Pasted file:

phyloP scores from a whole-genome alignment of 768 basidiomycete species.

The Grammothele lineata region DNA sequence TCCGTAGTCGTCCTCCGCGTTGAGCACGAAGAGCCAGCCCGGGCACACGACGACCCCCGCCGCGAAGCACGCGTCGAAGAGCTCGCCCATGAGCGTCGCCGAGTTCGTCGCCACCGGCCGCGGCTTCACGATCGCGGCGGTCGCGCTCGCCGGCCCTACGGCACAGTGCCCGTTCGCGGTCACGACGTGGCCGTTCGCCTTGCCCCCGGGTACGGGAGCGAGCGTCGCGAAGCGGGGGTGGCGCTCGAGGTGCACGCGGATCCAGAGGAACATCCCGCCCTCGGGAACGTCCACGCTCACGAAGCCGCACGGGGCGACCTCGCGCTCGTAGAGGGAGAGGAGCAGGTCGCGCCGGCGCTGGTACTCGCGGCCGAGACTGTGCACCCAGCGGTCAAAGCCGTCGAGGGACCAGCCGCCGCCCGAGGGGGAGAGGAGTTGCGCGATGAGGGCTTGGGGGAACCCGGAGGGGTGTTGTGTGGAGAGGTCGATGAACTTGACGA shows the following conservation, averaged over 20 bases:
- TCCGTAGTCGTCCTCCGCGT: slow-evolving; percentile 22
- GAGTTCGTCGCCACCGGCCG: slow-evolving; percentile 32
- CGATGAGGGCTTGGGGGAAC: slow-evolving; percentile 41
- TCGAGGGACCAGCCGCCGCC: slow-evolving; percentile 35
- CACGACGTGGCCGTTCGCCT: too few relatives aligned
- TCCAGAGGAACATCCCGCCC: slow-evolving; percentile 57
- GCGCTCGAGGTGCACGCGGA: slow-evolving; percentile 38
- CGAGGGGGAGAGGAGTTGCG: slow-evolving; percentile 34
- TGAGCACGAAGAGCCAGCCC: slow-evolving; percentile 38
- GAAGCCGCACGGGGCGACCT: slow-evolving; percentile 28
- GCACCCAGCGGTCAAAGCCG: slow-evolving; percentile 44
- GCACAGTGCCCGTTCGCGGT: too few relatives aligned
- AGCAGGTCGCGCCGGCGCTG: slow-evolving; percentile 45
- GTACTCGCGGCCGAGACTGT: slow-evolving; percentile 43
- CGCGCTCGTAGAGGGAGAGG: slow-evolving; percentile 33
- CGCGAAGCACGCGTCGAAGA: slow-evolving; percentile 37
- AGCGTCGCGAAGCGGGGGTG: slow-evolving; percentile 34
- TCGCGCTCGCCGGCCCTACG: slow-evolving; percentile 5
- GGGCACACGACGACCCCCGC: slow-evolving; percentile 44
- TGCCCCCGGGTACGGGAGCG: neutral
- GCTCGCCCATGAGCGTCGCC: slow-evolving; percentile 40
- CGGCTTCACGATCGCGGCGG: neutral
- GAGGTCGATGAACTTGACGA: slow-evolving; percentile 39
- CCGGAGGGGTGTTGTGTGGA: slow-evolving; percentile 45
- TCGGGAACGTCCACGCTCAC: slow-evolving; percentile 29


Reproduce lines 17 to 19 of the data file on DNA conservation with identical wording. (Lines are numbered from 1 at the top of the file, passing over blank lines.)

- CGCGCTCGTAGAGGGAGAGG: slow-evolving; percentile 33
- CGCGAAGCACGCGTCGAAGA: slow-evolving; percentile 37
- AGCGTCGCGAAGCGGGGGTG: slow-evolving; percentile 34